Diving Deep: Orange County 1-2 Birmingham Legion

Smoke gets in your eyes

Here’s a tip for the Orange County stadium staff: when you score at home, it’s usually not a good idea to have the smoke bombs behind your own goal. It’s doubly not a good idea when your smoke is orange and the opposition is playing in a similar color.

When Juan Agudelo scored the equalizer exactly 3 minutes had passed on the game clock and just 114 seconds of playing time. The smoke had literally not cleared when Juan emerged out of it on the left wing to smash the ball into the back corner. You don’t often get that 12th man assist on the road.

It is in fact the goals that we want to focus on in this edition of Diving Deep. But not so much from the attacking perspective but rather from the defensive side of things. In a sense, all goals are scored as a result of a defensive error. After all, if every player in the game executed perfectly, the game would necessarily end in a 0-0 draw (and such games are often the most entertaining, to be honest). Almost by definition then, in every goal there is somewhere a breakdown in the defense. Which is why, I suppose, that after more or less every goal the victimized keeper immediately starts screaming and gesticulating wildly at his back line. Even when he was at fault, of course.

Soccer is a simple game, but that does not mean that it is strategically simple. Indeed, its very simplicity is what allows it to become a massively complex undertaking. You have 10 players who can be deployed literally however you want (except as a second keeper!) and given responsibilities that also vary significantly with almost infinite variations resulting. Most teams of course keep to a relatively small number of options in search of an answer to the two key questions of any sport: how do we defend and how do we attack?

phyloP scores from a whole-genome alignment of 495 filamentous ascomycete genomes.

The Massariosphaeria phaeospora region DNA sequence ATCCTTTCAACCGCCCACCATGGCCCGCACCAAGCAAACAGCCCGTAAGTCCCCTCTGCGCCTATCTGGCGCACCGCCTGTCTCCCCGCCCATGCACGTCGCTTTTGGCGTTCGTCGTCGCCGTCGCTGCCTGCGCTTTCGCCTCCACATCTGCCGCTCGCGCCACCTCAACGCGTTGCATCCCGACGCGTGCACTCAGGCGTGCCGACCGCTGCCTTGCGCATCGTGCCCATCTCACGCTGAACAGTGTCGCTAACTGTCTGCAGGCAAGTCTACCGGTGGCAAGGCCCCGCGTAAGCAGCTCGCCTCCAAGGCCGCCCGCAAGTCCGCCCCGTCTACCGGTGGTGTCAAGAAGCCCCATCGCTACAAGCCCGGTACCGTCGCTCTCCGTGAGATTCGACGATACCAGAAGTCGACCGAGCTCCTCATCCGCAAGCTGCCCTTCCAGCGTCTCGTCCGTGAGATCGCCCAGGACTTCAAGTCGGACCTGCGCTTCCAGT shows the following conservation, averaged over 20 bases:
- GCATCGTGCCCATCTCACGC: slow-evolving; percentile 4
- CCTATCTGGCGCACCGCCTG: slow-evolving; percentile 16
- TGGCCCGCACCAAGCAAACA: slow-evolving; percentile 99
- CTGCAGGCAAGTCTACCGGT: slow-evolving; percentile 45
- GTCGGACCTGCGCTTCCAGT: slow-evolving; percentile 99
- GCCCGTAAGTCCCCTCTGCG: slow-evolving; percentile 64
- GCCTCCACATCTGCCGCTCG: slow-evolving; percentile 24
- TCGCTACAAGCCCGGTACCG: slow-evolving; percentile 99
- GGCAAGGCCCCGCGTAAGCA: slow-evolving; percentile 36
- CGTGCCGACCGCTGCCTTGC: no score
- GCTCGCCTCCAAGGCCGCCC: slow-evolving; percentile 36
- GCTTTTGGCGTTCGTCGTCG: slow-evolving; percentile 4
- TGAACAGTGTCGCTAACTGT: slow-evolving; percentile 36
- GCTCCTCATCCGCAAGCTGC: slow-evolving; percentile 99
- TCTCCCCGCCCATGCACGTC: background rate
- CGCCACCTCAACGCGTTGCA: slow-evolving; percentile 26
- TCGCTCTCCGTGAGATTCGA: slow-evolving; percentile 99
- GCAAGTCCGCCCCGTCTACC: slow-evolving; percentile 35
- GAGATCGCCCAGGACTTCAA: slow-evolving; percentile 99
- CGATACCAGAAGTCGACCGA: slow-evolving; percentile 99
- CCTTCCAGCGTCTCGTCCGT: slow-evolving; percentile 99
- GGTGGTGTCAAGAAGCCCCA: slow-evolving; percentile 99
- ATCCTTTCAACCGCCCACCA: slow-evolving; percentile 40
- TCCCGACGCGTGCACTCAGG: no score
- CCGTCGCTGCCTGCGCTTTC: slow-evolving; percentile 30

The first of those two questions is usually the more important, or at least a majority of head coaches will focus on it getting it right first. And the answer to the question largely comes down to how one approaches the issue of marking. As in football, you have essentially two choices: man-marking or zonal marking. Man-marking is easy: assign each defender an attacker and stick to him like glue. However, it can be extremely inflexible. Zonal marking is much like zone defense in football, which is to say, fans hate it. But it is in fact the preferred approach of most modern soccer teams. It has flexibility and is especially useful for counterattacking teams like the Legion as its underlying principle is space. There are several variations on the theme of zonal marking, which differ in how the zones are determined, but we won’t go into that here. What they all have in common though is a need to maintain high levels of communication between the defenders. It is much easier to misunderstand ones assignment when it is constantly changing.

There is, by the way, a hybrid man-oriented zonal marking concept, whereby the zones are defined by where the attackers are. Also difficult to execute properly, but easy to accidentally slip into since the temptation to follow the man is always there.

Anyway, two of the goals in the game – Orange County’s and Enzo’s game-winner – can be attributed to a failure in the zonal marking system. Obviously, this also implies that both teams were using it. As I said before, it is the system of choice. Anyway, let’s first take a look at Emil Nielsen’s opening goal.

You’ll probably need to watch this clip through several times. Although the assist was given to left back Ryan Doghman (#23), it is really left winger Alex Villaneuva (#3) who creates it. He has the ball at the start of the clip. But also look at the legion back line. Phanuel Kavita and Alex Crognale are positioned at opposite ends of the D and Gabriel Alves is closish to the top left corner of the penalty area. Out of frame is Collin Smith, but he is positioned similarly to Alves on the opposite side. Now, in the gap between Alex and Phanny is Milan Iloski and in the gap between Phanny and Gabriel is Thomas Amang. Two very dangerous players, and not to be ignored. Right on the corner of the penalty area is Emi Nielsen.